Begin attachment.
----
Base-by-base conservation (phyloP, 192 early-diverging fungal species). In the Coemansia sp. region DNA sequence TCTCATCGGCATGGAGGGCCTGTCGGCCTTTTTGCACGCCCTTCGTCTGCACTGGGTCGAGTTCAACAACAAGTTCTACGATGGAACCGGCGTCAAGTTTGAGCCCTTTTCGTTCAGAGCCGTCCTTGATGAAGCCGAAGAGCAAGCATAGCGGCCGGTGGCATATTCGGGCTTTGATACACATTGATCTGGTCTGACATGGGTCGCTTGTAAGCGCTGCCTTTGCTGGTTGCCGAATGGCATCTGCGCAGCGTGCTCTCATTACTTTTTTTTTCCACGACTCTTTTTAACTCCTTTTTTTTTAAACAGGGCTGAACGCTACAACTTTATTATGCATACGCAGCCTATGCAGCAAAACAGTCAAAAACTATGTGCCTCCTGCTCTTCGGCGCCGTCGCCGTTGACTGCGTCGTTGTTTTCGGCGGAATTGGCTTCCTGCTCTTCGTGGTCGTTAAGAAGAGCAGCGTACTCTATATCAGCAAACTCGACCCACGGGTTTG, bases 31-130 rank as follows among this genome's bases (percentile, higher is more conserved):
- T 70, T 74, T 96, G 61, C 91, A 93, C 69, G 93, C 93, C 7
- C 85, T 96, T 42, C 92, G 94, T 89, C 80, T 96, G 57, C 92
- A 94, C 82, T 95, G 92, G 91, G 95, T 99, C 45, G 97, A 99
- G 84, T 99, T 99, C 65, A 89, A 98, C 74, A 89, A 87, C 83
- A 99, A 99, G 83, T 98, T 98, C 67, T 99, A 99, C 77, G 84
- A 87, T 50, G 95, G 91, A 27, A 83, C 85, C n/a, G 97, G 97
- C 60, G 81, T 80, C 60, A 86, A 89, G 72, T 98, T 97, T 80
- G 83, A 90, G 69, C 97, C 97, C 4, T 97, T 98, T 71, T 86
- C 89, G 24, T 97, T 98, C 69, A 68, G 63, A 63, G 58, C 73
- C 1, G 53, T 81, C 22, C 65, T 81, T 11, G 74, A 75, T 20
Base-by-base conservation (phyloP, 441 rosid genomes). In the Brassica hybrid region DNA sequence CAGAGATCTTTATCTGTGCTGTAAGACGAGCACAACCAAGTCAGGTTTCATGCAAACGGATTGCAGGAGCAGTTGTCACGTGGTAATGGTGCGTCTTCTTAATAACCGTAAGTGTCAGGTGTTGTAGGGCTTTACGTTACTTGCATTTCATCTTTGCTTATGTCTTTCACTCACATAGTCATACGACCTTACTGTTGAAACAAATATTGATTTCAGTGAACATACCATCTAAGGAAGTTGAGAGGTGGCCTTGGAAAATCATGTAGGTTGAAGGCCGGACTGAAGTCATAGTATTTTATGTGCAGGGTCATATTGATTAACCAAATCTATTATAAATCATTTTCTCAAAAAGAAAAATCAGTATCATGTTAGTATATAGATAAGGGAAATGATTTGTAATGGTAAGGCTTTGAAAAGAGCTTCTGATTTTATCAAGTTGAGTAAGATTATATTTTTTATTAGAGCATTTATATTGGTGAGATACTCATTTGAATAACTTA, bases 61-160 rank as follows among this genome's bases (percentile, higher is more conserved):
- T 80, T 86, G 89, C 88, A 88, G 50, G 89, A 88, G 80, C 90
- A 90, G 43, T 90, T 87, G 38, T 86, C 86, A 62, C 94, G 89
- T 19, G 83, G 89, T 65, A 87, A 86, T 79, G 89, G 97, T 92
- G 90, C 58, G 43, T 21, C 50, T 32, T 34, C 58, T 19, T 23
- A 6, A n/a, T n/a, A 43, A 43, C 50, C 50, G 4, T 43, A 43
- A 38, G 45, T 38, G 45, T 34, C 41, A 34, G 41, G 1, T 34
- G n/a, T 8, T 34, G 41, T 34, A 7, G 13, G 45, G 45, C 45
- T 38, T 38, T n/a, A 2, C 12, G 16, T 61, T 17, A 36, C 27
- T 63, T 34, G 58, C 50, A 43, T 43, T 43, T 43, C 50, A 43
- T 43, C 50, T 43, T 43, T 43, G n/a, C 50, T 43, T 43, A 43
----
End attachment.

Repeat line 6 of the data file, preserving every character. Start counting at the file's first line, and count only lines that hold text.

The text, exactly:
- A 99, A 99, G 83, T 98, T 98, C 67, T 99, A 99, C 77, G 84